Deep learning methods are showing great promise for advancing cancer research and could potentially improve clinical decision making in cancers such as primary brain glioma, where deep learning models have recently shown promising results in predicting isocitrate dehydrogenase (IDH) mutation and survival in these patients. A major challenge thwarting this research, however, is the requirement for large quantities of labeled image data to train deep learning models. Efforts to create large public centralized collections of image data are hindered by barriers to data sharing, costs of image de-identification, patient privacy concerns, and control over how data are used. Current deep learning models that are being built using data from one or a few institutions are limited by potential overfitting and poor generalizability. Instead of centralizing or sharing patient images, we aim to distribute the training of deep learning models across institutions with computations performed on their local image data. Although our preliminary results demonstrate the feasibility of this approach, there are three key challenges to translating these methods into research practice: (1) data is heterogeneous among institutions in the amount and quality of data that could impair the distributed computations, (2) there are data security and privacy concerns, and (3) there are no software packages that implement distributed deep learning with medical images. We tackle these challenges by (1) optimizing and expanding our current methods of distributed deep learning to tackle challenges of data variability and data privacy/security, (2) creating a freely available software system for building deep learning models on multi- institutional data using distributed computation, and (3) evaluating our system to tackle deep learning problems in example use cases of classification and clinical prediction in primary brain cancer. Our approach is innovative in developing distributed deep learning methods that will address variations in data among different institutions, that protect patient privacy during distributed computations, and that enable sites to discover pertinent datasets and participate in creating deep learning models. Our work will be significant and impactful by overcoming critical hurdles that researchers face in tapping into multi-institutional patient data to create deep learning models on large collections of image data that are more representative of disease than data acquired from a single institution, while avoiding the hurdles to inter-institutional sharing of patient data. Ultimately, our methods will enable researchers to collaboratively develop more generalizable deep learning applications to advance cancer care by unlocking access to and leveraging huge amounts of multi-institutional image data. Although our clinical use case in developing this technology is primary brain cancer, our methods will generalize to all cancers, as well as to other types of data besides images for use in creating deep learning models, and will ultimately lead to robust deep learning applications that are expected to improve clinical care and outcomes in many types of cancer.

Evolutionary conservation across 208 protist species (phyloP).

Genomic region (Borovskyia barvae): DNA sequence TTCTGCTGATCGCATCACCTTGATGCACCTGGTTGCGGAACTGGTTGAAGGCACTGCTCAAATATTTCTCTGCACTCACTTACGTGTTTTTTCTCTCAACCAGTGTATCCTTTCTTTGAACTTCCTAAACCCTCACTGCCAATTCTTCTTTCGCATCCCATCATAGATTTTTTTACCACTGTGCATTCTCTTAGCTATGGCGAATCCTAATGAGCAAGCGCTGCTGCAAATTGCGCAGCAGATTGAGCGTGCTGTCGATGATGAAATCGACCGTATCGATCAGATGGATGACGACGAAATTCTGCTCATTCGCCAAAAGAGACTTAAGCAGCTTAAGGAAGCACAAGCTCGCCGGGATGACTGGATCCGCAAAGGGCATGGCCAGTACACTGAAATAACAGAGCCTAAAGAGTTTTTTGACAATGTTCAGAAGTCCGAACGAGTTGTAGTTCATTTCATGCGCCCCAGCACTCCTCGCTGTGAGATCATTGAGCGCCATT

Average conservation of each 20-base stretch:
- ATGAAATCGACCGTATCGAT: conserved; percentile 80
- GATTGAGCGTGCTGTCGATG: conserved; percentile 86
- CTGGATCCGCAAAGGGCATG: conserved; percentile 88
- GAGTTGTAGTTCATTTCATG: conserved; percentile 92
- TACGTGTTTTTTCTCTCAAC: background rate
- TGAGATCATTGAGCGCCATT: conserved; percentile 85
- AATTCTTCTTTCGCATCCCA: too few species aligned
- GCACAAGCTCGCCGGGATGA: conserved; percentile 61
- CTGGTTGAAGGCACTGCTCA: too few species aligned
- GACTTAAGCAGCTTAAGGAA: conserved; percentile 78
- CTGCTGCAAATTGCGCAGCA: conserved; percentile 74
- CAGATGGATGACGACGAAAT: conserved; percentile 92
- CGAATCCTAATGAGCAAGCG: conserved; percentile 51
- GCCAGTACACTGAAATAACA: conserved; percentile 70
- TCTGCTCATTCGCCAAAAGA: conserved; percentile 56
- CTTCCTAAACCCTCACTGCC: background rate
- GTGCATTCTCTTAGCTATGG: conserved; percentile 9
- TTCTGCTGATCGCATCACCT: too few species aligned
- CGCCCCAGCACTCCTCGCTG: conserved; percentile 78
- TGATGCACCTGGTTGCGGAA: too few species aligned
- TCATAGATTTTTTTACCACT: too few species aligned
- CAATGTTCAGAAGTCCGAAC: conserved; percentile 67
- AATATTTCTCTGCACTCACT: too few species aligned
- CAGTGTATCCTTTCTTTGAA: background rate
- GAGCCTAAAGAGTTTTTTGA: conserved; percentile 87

We develop technology that will enable researchers to tap into the enormous amount of imaging data in multiple institutions to create deep learning models for cancer applications without requiring sharing of patient data. Our work will thus enable development of more robust deep learning models to improve clinical decision making in cancer than models currently built on data from single institutions. Although our focus is improving decision making in the primary brain cancer, our methods and tools are generalizable and will be broadly applicable to all cancers, with the potential for improvement in clinical care and patient health.